Further, the added convenience can’t be overlooked. Anyone with a large property or yard knows that upkeep and simply mowing the lawn soaks up time. And time may be the most valuable resource of all. “We find that the most valuable commodity people have today that they want to spend the most carefully, even more than their money, is their time,” says Rob Bowman, president of Charter Homes and Neighborhoods. “Leisure and personal pursuits and things that people want to do with their time just don’t include cutting the grass anymore.”
The practical reasons for low-maintenance living abound. But there’s more to community than convenience. For many home buyers, joining a community of neighbors and new friends provides an added benefit.
Sharing walls with neighbors, as with patio homes, carriage homes and other styles of attached homes, naturally brings people closer together. But beyond proximity, neighbors in low-maintenance communities have plenty of chances to get to know each other.
Communities frequently have a network of sidewalks and paved walking trails that encourage residents to get out and get to know the neighborhood and their neighbors. Additional amenities like community pools, clubhouses and exercise facilities add to these communities’ appeal.
Most neighbors have to meet up at bars, restaurants or someone’s backyard. But club houses and meeting spaces in low-maintenance communities can host banquets, parties, and meetings right in the community. It’s even common for food trucks to make regular stops in these neighborhoods. “There’s a sense of community. So, when you’re living in a patio home, you have lots of neighbors close. You tend to develop friendships,” Seydor says.
Design, Layout, and Land
Despite their popularity, there’s at least one big challenge to developing and constructing low-maintenance homes and neighborhoods: Pittsburgh’s topography.
The availability of land for development around Western Pennsylvania is quite competitive in some areas. Perhaps more challenging, the hilly terrain isn’t conducive to providing large swaths of flat land needed to develop community neighborhoods. Additionally, landscapes fit for building must also have access to basic utilities like water and electricity in order to plan a neighborhood and build homes.
Dunn notes that Land Development poses one of the biggest challenges to bringing more low-maintenance neighborhoods on board. “In Western Pennsylvania, finding a perfectly flat piece of land is like finding a unicorn. We have to work with the topography we’re given,” she says. “So, we get creative in our site development.”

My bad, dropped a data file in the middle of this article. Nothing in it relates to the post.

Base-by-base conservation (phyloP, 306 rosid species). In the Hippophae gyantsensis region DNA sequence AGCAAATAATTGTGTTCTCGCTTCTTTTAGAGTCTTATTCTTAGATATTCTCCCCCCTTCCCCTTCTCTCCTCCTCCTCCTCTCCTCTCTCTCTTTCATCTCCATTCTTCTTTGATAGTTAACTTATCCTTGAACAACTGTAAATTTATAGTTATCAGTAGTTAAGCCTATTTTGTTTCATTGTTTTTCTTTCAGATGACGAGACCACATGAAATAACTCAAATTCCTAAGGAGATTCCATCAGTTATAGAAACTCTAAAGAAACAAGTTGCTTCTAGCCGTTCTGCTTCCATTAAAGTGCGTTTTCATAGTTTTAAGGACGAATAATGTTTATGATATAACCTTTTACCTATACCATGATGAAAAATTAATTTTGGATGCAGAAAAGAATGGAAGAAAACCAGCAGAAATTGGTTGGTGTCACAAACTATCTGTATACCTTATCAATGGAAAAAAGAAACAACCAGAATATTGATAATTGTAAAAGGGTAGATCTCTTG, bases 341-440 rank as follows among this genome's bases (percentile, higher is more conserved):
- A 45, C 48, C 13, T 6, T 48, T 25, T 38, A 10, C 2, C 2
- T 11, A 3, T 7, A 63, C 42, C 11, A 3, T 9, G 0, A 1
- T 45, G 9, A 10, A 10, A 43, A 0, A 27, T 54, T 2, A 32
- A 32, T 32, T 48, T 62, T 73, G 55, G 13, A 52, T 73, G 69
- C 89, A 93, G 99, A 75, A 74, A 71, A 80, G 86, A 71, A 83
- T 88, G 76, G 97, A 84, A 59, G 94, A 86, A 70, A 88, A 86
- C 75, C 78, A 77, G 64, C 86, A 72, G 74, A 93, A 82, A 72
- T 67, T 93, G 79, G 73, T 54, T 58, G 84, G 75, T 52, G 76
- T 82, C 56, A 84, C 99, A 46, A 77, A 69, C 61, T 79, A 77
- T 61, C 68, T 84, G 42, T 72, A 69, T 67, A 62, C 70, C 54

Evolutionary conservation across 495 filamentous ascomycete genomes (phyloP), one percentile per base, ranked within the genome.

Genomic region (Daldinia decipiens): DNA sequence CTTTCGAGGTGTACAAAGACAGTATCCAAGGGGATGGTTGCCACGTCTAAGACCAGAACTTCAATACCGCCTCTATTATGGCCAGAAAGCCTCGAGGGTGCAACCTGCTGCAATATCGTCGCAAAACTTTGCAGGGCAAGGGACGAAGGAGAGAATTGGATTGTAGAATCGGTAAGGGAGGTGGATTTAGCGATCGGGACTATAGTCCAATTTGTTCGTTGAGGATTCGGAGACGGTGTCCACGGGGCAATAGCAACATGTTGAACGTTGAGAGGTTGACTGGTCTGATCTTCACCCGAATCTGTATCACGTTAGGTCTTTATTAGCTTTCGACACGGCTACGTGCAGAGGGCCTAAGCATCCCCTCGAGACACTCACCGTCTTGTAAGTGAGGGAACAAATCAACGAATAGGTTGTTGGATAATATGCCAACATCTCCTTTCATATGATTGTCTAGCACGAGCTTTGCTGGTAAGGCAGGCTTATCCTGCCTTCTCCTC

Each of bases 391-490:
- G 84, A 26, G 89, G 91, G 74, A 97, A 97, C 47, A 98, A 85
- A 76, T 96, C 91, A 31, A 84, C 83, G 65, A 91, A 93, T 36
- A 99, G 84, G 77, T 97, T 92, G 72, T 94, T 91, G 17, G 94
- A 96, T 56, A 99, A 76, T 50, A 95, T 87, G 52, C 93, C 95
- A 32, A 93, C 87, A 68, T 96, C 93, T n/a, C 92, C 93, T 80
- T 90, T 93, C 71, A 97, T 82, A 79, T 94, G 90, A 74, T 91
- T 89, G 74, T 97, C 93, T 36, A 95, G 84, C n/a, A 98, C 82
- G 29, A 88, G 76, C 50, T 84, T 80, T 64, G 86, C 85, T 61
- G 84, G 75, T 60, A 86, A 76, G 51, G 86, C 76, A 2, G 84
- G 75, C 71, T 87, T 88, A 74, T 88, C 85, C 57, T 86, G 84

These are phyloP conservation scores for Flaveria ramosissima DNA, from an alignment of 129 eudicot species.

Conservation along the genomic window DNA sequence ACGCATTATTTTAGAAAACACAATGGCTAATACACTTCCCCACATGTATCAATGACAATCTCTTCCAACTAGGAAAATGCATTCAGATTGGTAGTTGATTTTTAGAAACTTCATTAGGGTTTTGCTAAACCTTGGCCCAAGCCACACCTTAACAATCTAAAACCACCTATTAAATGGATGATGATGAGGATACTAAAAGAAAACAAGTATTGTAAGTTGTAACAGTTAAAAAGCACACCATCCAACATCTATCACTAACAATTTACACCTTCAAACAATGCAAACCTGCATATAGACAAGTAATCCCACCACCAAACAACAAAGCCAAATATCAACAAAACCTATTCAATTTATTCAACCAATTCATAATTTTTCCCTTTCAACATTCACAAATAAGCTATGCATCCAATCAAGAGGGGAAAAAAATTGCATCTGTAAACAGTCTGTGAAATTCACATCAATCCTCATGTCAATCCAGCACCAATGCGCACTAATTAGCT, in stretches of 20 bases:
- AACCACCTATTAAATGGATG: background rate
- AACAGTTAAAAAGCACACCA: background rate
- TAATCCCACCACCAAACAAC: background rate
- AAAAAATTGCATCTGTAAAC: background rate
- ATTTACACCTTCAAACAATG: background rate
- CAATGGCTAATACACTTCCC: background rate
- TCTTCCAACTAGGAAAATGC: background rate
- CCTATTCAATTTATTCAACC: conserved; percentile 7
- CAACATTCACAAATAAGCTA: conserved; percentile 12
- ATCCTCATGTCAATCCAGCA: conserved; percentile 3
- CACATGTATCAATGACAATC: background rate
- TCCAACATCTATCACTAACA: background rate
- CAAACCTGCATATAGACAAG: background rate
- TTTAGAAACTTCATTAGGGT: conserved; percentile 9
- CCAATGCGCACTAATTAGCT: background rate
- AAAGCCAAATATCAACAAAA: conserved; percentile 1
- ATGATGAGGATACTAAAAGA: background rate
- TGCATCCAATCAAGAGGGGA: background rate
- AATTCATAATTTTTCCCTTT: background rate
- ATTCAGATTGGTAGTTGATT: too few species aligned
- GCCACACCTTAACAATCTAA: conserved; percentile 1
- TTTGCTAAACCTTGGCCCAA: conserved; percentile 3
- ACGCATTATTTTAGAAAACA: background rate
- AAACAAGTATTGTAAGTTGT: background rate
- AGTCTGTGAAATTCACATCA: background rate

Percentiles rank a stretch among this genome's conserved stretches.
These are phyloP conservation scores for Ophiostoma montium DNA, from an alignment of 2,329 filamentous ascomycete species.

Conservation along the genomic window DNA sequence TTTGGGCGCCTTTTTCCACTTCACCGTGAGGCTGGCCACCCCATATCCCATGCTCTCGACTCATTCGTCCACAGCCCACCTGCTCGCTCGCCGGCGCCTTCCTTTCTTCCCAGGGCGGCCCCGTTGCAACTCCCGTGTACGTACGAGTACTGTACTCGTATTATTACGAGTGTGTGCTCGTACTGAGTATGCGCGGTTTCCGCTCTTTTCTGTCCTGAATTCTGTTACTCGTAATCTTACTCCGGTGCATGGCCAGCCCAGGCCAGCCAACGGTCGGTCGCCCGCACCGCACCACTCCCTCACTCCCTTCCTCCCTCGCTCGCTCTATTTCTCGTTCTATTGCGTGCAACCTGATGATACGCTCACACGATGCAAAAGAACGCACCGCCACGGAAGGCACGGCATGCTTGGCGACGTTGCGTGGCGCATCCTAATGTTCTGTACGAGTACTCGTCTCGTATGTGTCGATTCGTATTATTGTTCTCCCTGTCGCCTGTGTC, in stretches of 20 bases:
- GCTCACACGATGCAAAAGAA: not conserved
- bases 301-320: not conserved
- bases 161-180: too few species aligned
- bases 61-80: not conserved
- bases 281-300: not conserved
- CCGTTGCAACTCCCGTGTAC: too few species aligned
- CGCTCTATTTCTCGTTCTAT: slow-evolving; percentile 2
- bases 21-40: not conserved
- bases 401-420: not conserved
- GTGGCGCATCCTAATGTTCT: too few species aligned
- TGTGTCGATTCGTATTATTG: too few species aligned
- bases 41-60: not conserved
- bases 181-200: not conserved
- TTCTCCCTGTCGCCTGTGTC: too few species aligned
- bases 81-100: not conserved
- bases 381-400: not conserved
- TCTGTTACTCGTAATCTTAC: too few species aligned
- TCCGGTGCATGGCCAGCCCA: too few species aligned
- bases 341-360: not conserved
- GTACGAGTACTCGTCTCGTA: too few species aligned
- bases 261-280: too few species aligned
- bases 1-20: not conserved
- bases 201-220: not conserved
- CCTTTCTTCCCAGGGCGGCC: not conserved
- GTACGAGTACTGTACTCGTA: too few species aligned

On top of landscape challenges, there’s a degree of foresight that’s needed to successfully plan and build a new community. It can take a few years from finding a property to putting in a street, constructing homes, and bringing a community online.
Despite these land challenges, there’s no shortage of new low-maintenance communities being built, developed, and planned around Western Pennsylvania. New communities are in the works for Finleyville, Robinson, South Park, Murrysville, Saxonburg, Mars, and other parts of Southwestern Pennsylvania.
Areas north and south of Pittsburgh are seeing perhaps the most growth in terms of new and recently launched low-maintenance communities. Areas outside of the city provide the necessary space if only because it’s easier to build out. In urban areas, developers can build up more easily than build-out. Plus, land costs tend to go up in urban areas.
Beyond location, home buyers looking at upcoming low maintenance communities have options in terms of home design and layout. While different communities contain different styles of homes, most feature single-story houses with various add-ons and options for additional space.
Many homes are spacious but not large, offering two or three bedrooms with the ability to add an exterior patio, basement, or partial second story. Some homes can include finished attic space or an additional room for use as a home gym or home office, which are becoming more and more popular.
Some buyers of new homes can choose interior design and customization options, too, such as choosing the flooring look and material, selecting finishes, and deciding on other design details.
The interiors of patio homes, carriage homes, freestanding units, and other types of homes commonly found in low-maintenance communities can differ. But many are spacious without being large and aim for a more open floor plan conducive to single-story houses. “In general, our homes are just very light-filled and open. The interiors also have a low-maintenance aspect,” says Scarmazzi Homes’ Hunnell.